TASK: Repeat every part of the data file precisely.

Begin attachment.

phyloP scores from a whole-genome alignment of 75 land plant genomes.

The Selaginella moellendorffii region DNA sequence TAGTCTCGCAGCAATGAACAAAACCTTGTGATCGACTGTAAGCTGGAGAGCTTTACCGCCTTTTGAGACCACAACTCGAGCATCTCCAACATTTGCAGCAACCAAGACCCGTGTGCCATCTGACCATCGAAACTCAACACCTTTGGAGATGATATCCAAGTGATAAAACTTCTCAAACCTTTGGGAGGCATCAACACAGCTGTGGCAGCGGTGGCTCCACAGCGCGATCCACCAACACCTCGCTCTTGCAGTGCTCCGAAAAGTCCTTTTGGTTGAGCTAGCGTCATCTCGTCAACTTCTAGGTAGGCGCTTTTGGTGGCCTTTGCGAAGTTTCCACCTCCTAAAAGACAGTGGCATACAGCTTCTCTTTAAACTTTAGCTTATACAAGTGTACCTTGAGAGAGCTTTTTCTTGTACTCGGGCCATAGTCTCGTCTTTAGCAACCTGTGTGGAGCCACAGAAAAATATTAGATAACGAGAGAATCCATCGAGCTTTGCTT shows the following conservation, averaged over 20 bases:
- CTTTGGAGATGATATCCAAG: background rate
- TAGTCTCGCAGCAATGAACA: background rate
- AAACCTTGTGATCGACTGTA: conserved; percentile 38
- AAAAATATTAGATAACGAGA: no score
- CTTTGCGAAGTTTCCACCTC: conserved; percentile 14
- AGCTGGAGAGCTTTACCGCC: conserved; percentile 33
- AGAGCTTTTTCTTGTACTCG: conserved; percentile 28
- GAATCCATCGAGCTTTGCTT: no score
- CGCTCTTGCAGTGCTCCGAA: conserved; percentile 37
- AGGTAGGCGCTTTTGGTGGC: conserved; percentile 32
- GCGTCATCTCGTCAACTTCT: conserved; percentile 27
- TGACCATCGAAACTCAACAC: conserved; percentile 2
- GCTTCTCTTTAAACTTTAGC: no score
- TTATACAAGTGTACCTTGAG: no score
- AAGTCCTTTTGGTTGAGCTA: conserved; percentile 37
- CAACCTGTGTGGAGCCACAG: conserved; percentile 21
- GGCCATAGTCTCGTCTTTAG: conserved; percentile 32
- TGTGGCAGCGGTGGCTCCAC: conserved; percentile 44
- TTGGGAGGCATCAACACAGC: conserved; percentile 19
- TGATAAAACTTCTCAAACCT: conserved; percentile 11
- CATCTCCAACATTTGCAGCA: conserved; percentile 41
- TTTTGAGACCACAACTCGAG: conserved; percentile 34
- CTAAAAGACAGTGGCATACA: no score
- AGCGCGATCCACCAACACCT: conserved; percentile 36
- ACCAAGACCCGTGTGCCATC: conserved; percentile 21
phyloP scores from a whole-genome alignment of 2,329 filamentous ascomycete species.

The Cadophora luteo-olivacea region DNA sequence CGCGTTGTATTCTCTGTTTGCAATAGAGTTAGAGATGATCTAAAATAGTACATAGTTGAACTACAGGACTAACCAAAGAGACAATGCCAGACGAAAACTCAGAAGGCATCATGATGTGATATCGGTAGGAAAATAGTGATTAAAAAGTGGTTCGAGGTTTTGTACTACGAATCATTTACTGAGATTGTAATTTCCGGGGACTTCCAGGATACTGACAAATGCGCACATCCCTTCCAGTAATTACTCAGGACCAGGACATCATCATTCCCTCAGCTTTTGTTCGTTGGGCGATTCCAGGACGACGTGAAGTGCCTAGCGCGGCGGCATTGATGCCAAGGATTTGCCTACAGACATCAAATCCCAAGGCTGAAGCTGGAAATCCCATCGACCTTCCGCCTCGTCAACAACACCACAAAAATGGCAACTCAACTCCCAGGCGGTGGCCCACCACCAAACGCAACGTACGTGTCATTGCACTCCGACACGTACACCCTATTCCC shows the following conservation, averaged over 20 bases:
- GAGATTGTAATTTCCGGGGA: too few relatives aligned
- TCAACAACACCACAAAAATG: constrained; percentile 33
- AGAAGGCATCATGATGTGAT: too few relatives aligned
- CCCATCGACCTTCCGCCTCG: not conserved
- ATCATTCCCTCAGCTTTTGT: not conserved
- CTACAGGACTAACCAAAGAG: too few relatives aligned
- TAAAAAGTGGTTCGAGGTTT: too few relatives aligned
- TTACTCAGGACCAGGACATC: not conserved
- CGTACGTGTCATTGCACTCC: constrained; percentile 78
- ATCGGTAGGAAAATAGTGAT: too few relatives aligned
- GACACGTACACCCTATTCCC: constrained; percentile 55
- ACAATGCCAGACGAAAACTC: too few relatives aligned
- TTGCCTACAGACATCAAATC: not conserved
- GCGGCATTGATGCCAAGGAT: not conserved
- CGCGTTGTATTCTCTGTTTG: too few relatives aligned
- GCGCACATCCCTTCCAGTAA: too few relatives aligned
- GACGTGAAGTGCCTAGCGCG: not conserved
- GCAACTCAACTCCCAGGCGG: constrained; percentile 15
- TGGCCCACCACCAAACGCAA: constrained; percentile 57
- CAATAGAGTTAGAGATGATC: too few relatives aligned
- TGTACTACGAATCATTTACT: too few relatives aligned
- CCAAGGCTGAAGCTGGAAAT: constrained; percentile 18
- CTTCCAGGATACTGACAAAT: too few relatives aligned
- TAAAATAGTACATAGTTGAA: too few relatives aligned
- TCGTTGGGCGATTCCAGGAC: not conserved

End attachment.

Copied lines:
phyloP scores from a whole-genome alignment of 75 land plant genomes.

The Selaginella moellendorffii region DNA sequence TAGTCTCGCAGCAATGAACAAAACCTTGTGATCGACTGTAAGCTGGAGAGCTTTACCGCCTTTTGAGACCACAACTCGAGCATCTCCAACATTTGCAGCAACCAAGACCCGTGTGCCATCTGACCATCGAAACTCAACACCTTTGGAGATGATATCCAAGTGATAAAACTTCTCAAACCTTTGGGAGGCATCAACACAGCTGTGGCAGCGGTGGCTCCACAGCGCGATCCACCAACACCTCGCTCTTGCAGTGCTCCGAAAAGTCCTTTTGGTTGAGCTAGCGTCATCTCGTCAACTTCTAGGTAGGCGCTTTTGGTGGCCTTTGCGAAGTTTCCACCTCCTAAAAGACAGTGGCATACAGCTTCTCTTTAAACTTTAGCTTATACAAGTGTACCTTGAGAGAGCTTTTTCTTGTACTCGGGCCATAGTCTCGTCTTTAGCAACCTGTGTGGAGCCACAGAAAAATATTAGATAACGAGAGAATCCATCGAGCTTTGCTT shows the following conservation, averaged over 20 bases:
- CTTTGGAGATGATATCCAAG: background rate
- TAGTCTCGCAGCAATGAACA: background rate
- AAACCTTGTGATCGACTGTA: conserved; percentile 38
- AAAAATATTAGATAACGAGA: no score
- CTTTGCGAAGTTTCCACCTC: conserved; percentile 14
- AGCTGGAGAGCTTTACCGCC: conserved; percentile 33
- AGAGCTTTTTCTTGTACTCG: conserved; percentile 28
- GAATCCATCGAGCTTTGCTT: no score
- CGCTCTTGCAGTGCTCCGAA: conserved; percentile 37
- AGGTAGGCGCTTTTGGTGGC: conserved; percentile 32
- GCGTCATCTCGTCAACTTCT: conserved; percentile 27
- TGACCATCGAAACTCAACAC: conserved; percentile 2
- GCTTCTCTTTAAACTTTAGC: no score
- TTATACAAGTGTACCTTGAG: no score
- AAGTCCTTTTGGTTGAGCTA: conserved; percentile 37
- CAACCTGTGTGGAGCCACAG: conserved; percentile 21
- GGCCATAGTCTCGTCTTTAG: conserved; percentile 32
- TGTGGCAGCGGTGGCTCCAC: conserved; percentile 44
- TTGGGAGGCATCAACACAGC: conserved; percentile 19
- TGATAAAACTTCTCAAACCT: conserved; percentile 11
- CATCTCCAACATTTGCAGCA: conserved; percentile 41
- TTTTGAGACCACAACTCGAG: conserved; percentile 34
- CTAAAAGACAGTGGCATACA: no score
- AGCGCGATCCACCAACACCT: conserved; percentile 36
- ACCAAGACCCGTGTGCCATC: conserved; percentile 21
phyloP scores from a whole-genome alignment of 2,329 filamentous ascomycete species.

The Cadophora luteo-olivacea region DNA sequence CGCGTTGTATTCTCTGTTTGCAATAGAGTTAGAGATGATCTAAAATAGTACATAGTTGAACTACAGGACTAACCAAAGAGACAATGCCAGACGAAAACTCAGAAGGCATCATGATGTGATATCGGTAGGAAAATAGTGATTAAAAAGTGGTTCGAGGTTTTGTACTACGAATCATTTACTGAGATTGTAATTTCCGGGGACTTCCAGGATACTGACAAATGCGCACATCCCTTCCAGTAATTACTCAGGACCAGGACATCATCATTCCCTCAGCTTTTGTTCGTTGGGCGATTCCAGGACGACGTGAAGTGCCTAGCGCGGCGGCATTGATGCCAAGGATTTGCCTACAGACATCAAATCCCAAGGCTGAAGCTGGAAATCCCATCGACCTTCCGCCTCGTCAACAACACCACAAAAATGGCAACTCAACTCCCAGGCGGTGGCCCACCACCAAACGCAACGTACGTGTCATTGCACTCCGACACGTACACCCTATTCCC shows the following conservation, averaged over 20 bases:
- GAGATTGTAATTTCCGGGGA: too few relatives aligned
- TCAACAACACCACAAAAATG: constrained; percentile 33
- AGAAGGCATCATGATGTGAT: too few relatives aligned
- CCCATCGACCTTCCGCCTCG: not conserved
- ATCATTCCCTCAGCTTTTGT: not conserved
- CTACAGGACTAACCAAAGAG: too few relatives aligned
- TAAAAAGTGGTTCGAGGTTT: too few relatives aligned
- TTACTCAGGACCAGGACATC: not conserved
- CGTACGTGTCATTGCACTCC: constrained; percentile 78
- ATCGGTAGGAAAATAGTGAT: too few relatives aligned
- GACACGTACACCCTATTCCC: constrained; percentile 55
- ACAATGCCAGACGAAAACTC: too few relatives aligned
- TTGCCTACAGACATCAAATC: not conserved
- GCGGCATTGATGCCAAGGAT: not conserved
- CGCGTTGTATTCTCTGTTTG: too few relatives aligned
- GCGCACATCCCTTCCAGTAA: too few relatives aligned
- GACGTGAAGTGCCTAGCGCG: not conserved
- GCAACTCAACTCCCAGGCGG: constrained; percentile 15
- TGGCCCACCACCAAACGCAA: constrained; percentile 57
- CAATAGAGTTAGAGATGATC: too few relatives aligned
- TGTACTACGAATCATTTACT: too few relatives aligned
- CCAAGGCTGAAGCTGGAAAT: constrained; percentile 18
- CTTCCAGGATACTGACAAAT: too few relatives aligned
- TAAAATAGTACATAGTTGAA: too few relatives aligned
- TCGTTGGGCGATTCCAGGAC: not conserved